Top Ten Tuesday is a weekly meme hosted by The Broke and the Bookish. This week’s topic seemed an especially good one for a fledgling blog. So, here are the top ten books I’d recommend to those new to the thriller genre or fans looking for a new author to try.
#1 – The Eleventh Commandment, by Jeffrey Archer
This is the first and only book by Jeffrey Archer I’ve read, but I definitely want to read more. A very compelling spy thriller.
#2 – The Winner, by David Baldacci
This conspiracy novel has a longer-than-average set-up. But if you stick with it, the rest is highly entertaining, one of my favorite Baldacci novels. The Whole Truth is another good one of his, a global, high-stakes kind of thriller, if that’s more your thing.
#3 – The 13th Hour, by Richard Doetch
This one is a science fiction thriller involving time travel. I thought it was an interesting concept and not as cheesy as something like this could be. (The one thing that IS pretty cheesy is the chapters being numbered in reverse order… but that’s easy enough to overlook.)
#4 – Term Limits, by Vince Flynn
This is a great political thriller. Like the Archer novel, it made me want to read more by this author; also like Archer, I haven’t gotten to it yet. (Stupid, unwieldy TBR.)
#5 – The Last Child, by John Hart
This novel is slower paced and more on the mystery end of the mystery-thriller spectrum. The main character is a young teen boy (but it’s definitely not young adult) and it just gives the whole story a different feel than if we only saw through the eyes of the adults. I absolutely loved it.
#6 – Judgment Day, by Jane Jensen
Initially published as Millennium Rising. Yes, this is the same author who wrote Dante’s Equation, which I (sort of) reviewed last week. Judgment Day is just as good, but without the “WTF” aspect. It fuses faith, philosophy, and politics, and it’s an intense journey. One of my favorites.
#7 – The Dark Half, by Stephen King
This falls under horror, but as one of the best books I read last year, it definitely makes the list. I am fairly new to Stephen King, but I liked this better than the more well-known Misery and The Shining.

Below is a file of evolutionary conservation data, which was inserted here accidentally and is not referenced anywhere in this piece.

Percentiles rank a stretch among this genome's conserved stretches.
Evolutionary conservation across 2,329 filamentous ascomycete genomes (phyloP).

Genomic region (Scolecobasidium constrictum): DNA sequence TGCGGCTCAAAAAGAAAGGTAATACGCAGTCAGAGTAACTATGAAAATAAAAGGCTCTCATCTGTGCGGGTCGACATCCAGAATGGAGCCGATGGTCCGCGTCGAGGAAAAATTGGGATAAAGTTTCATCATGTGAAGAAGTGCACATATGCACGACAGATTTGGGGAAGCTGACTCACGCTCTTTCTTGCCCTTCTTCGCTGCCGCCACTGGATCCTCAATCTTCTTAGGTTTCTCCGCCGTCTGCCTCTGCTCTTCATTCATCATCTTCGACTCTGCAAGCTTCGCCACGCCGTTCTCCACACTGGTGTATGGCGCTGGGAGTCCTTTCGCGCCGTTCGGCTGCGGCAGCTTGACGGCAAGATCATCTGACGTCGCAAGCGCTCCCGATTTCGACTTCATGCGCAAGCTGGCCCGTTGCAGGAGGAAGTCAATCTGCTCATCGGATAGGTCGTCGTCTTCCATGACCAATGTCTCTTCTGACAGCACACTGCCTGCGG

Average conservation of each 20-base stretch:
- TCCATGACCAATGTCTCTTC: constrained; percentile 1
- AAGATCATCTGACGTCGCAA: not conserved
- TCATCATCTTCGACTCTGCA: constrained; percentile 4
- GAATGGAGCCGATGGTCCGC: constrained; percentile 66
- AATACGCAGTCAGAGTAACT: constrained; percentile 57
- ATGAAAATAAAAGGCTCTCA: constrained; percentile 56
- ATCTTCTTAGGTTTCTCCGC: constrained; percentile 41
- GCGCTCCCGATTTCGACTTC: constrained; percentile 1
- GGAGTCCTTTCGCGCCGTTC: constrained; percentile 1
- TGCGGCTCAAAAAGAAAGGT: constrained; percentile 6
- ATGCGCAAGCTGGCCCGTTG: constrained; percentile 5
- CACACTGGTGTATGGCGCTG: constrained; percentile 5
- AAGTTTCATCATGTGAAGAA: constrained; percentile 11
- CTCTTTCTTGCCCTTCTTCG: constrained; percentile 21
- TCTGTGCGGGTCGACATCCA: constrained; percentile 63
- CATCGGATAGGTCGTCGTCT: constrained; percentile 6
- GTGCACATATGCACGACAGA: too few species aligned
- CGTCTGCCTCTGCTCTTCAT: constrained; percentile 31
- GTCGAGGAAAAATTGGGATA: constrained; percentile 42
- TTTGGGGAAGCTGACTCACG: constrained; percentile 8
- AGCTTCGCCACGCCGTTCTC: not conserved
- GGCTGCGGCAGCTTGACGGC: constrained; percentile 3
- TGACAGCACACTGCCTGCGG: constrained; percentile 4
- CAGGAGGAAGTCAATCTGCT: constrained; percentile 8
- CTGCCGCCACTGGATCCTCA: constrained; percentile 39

#8 – The Cabinet of Curiosities, by Douglas Preston and Lincoln Child
This is the third book in the Pendergast series, but you really don’t need to read the first two (unless you really do need to… trust me, I get it), and this is where the series really starts to take off. Another mystery-ish thriller, with just a dash of horror. Actually, my favorite book by these two is Dance of Death, but that one leads directly into The Book of the Dead (also very good), so if you’re looking for a stand-alone to test the waters, I’d go with this one instead.
#9 – Think of a Number, by John Verdon
This is yet another mystery thriller, the first in a series. Verdon was a new-to-me author just over a year ago, and I’m so glad I discovered him. He really is a good writer, not just a storyteller like many other authors.
#10 – Before I Go to Sleep, by S.J. Watson
This psychological thriller makes you experience the main character’s uncertainty right along with her. It had me in an intense, emotional grip the entire time I was reading.
Even though I’ve been cheating all along, mentioning extra titles for some authors, I still can’t resist adding a bonus #11: anything by James Rollins. The Sigma Force series in particular, but his stand-alones are great as well. And there’s another book I would definitely have made room for on this list, but I’ve got a post about it coming up later this week, so… I guess you can spend the next couple days wondering what #12 might be.
What books do you recommend the most?